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Reviewed by Asher Syed for Readers' Favorite
Moral Indignation: Embryonic Stem Cells, DNA, and Christians by Sherman P. Bastarache addresses many of the issues surrounding stem cell research and the religious arguments against it. While Bastarache begins by stating it's not possible to cover all of the disputes that arise on the subject, he undertakes every one I have heard and does so in the greatest of detail. Using a blend of biblical and religious verses in context and the application of science, Bastarache presents a compelling case about where the true balance lies between faith and reason, and how the misapplication of some beliefs have created an end result—literally the death of a living, fully formed person in order to preserve something not known conclusively to have a life or a soul—that runs counter to the underlying argument it is attempting to make.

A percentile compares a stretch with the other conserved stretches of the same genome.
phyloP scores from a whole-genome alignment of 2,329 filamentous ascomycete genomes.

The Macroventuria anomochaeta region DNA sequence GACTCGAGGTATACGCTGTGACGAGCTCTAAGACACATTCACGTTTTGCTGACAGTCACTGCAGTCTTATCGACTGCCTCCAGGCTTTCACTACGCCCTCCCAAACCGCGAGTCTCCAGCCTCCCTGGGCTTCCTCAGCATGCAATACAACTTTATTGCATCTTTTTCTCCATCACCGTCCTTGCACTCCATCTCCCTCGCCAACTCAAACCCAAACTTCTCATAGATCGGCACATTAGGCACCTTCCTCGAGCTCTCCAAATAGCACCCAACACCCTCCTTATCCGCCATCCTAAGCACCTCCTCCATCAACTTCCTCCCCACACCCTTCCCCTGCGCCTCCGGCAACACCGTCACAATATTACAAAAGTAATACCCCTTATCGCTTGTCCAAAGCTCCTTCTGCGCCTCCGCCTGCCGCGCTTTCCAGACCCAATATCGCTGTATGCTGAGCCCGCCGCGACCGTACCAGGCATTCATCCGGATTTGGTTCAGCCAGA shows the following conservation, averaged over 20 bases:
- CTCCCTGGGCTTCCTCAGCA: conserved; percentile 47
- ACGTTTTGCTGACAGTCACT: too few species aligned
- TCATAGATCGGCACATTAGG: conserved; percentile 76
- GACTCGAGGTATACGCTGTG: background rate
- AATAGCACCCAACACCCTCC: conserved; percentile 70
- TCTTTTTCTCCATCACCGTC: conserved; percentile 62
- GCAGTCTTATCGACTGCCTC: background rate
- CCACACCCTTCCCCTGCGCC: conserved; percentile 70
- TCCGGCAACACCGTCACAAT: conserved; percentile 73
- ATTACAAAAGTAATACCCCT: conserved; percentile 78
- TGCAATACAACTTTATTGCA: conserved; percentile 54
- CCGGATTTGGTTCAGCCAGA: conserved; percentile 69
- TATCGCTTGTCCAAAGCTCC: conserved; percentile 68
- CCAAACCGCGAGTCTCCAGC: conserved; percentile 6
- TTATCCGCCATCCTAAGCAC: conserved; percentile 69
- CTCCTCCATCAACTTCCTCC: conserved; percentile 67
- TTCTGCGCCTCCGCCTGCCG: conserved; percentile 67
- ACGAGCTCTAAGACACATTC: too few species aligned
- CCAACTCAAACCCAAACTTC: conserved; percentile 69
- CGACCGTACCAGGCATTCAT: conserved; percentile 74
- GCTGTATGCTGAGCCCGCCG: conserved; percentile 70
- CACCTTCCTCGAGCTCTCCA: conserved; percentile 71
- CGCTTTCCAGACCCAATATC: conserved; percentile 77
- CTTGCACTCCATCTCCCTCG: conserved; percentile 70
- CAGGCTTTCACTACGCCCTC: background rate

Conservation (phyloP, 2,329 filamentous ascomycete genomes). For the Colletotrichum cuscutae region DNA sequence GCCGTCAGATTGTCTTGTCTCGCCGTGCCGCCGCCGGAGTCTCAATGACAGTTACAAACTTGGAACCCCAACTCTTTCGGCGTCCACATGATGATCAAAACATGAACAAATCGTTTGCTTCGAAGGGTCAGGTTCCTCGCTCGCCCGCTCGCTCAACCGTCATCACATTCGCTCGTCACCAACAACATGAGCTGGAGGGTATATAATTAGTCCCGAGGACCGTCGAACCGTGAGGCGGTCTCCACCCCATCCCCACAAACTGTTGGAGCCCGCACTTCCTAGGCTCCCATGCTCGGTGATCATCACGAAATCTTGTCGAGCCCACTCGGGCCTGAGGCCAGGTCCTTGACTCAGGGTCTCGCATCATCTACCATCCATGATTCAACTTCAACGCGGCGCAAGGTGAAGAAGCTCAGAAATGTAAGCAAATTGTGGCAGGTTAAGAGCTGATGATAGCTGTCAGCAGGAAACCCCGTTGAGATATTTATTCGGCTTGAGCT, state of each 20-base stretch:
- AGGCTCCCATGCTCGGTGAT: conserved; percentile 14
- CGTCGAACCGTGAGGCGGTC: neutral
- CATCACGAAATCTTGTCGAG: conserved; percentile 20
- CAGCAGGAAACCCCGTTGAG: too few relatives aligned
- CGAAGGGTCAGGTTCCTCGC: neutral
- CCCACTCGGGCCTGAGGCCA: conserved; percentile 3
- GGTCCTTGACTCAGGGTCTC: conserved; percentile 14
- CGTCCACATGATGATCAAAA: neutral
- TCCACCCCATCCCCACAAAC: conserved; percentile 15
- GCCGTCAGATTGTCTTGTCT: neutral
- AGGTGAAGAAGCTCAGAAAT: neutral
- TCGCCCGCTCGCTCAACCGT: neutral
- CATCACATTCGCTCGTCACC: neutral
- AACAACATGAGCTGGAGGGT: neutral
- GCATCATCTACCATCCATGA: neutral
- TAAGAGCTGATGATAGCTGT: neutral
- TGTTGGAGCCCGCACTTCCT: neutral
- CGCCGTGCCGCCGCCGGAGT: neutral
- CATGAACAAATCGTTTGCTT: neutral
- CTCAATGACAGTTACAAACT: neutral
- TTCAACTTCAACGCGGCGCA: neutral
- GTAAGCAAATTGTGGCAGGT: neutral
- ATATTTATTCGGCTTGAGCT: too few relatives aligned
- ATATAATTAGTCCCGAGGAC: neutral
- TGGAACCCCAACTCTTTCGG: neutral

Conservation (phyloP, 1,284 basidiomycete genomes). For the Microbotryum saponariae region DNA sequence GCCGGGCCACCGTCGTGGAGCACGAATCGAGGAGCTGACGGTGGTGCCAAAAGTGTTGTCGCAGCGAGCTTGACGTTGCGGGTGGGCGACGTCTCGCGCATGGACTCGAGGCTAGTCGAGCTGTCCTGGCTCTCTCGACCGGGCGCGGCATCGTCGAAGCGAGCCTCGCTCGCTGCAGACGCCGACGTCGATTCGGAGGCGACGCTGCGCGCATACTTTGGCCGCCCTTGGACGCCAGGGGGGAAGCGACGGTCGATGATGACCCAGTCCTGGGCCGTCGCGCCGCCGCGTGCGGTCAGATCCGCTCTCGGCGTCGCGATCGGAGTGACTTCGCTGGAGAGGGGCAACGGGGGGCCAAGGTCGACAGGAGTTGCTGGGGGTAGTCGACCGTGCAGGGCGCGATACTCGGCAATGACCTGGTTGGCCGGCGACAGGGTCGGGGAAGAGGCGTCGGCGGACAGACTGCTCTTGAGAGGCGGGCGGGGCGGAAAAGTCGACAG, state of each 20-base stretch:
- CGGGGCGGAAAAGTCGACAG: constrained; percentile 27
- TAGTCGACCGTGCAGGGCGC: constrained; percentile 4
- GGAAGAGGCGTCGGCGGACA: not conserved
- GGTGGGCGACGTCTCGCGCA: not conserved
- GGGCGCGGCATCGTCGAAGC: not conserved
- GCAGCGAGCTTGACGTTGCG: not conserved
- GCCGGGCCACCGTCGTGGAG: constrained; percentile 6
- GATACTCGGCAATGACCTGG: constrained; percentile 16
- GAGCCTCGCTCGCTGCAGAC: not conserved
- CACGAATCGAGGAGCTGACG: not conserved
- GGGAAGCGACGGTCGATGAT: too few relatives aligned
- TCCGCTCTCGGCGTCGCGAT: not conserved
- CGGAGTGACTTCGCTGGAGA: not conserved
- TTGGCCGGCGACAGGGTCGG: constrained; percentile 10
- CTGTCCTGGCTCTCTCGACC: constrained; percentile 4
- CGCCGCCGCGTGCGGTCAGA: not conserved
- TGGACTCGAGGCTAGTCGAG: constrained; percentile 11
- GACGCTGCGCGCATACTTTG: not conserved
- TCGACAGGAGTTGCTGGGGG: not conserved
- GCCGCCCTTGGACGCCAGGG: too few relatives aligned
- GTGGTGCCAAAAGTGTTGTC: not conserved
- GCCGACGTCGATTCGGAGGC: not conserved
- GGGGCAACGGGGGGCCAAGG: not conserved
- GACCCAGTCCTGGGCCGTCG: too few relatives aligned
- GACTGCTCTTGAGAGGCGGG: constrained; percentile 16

Sherman P. Bastarache has compiled a meticulously researched and well written assertion in Moral Indignation. The science presented is mind-boggling and as a layperson it was often a bit too complex for me to fully grasp. That said, even without the same degree of comprehension I'd have liked, the information and evidence provided made Bastarache's point definitive for me. I believe it was in Chapter Seven: Impartment of a Soul, the moment I handed the book to my wife and told her she had to read it. The science cannot be ignored, but when it's paired with philosophy and good, old-fashioned common sense, it has to be shared. It has to be understood. It must be put into practice. I would recommend this book to all who are conflicted on the subject of stem cell research, and those who are looking for a true examination of what it means to be pro-life.